Usually an audio signal would have multiple frequencies summed up
simultaneously. How does PWM do that?
The audio signal that contains a spectrum of multiple frequencies is still just an audio signal that can be sampled by and ADC and recreated by a DAC. Providing the sampling rate used is higher than twice the highest audio frequency then all is good. A DAC that uses PWM techniques is no different. In any one cycle of the PWM waveform, the ratio of mark-to-space must accurately "represent" the instantaneous analogue signal and a single PWM cycle must be shorter in time than half the period of the highest audio signal: -
The above is a simple representation of 3 DC levels using PWM. Clearly if the PWM frequency is "high" those three levels can be regarded as part of a complex AC waveform. Hopefully you can see that controlling the PWM mark-space ratio accurately is really fundamental to obtaining low audio distortion.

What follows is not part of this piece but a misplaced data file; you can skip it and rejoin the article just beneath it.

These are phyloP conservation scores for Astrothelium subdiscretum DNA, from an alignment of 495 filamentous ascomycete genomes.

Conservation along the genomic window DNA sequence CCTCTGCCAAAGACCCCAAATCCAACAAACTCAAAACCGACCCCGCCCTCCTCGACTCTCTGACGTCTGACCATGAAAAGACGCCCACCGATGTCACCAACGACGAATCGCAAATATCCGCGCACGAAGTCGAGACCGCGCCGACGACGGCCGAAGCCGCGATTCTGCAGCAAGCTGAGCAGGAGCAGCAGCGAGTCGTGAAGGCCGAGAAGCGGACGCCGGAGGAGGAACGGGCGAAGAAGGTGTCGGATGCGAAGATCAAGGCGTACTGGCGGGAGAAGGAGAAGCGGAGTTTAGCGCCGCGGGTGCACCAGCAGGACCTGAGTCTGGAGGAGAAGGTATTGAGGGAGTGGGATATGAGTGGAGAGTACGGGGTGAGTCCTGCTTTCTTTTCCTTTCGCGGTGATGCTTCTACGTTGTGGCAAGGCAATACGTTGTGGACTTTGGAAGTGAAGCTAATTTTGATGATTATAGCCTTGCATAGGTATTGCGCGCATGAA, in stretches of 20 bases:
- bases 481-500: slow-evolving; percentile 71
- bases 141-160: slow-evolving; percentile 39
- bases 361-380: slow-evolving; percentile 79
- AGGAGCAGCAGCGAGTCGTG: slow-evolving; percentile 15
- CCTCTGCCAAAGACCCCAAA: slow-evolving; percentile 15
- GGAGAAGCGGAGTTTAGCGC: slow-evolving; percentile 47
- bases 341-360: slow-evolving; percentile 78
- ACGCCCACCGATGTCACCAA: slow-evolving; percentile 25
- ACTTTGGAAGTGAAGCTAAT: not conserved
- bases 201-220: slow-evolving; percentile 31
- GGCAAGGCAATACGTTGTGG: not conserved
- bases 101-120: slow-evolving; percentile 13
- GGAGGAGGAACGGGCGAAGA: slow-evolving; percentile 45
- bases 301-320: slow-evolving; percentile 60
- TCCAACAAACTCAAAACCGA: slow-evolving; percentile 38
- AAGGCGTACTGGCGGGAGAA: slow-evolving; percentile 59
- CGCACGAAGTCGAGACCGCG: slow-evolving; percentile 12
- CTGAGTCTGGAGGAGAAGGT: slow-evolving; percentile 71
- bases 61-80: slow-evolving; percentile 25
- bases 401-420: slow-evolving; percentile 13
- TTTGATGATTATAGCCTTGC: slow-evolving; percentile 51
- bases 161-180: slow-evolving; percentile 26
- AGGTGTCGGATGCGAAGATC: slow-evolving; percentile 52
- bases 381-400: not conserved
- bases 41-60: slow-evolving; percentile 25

Is the audio quality as good as using PCM with DAC, filter and
Traditionally no, but it's getting better.
Since this technique looks and is so convenient, why don't all audio
devices use this to save money and cost, including sound cards in
Controlling PWM ratio accuracy is quite difficult to get really good hi-fi quality and with class D amplifiers power supply rejection is still a pretty difficult challenge. See the embedded picture above - if the 5V power rail doubled then the gain also doubles - now imagine that instead of it simply doubling, you had a load of crappy noise on that rail - this would directly modulate your audio signal and create some very noticeable effects.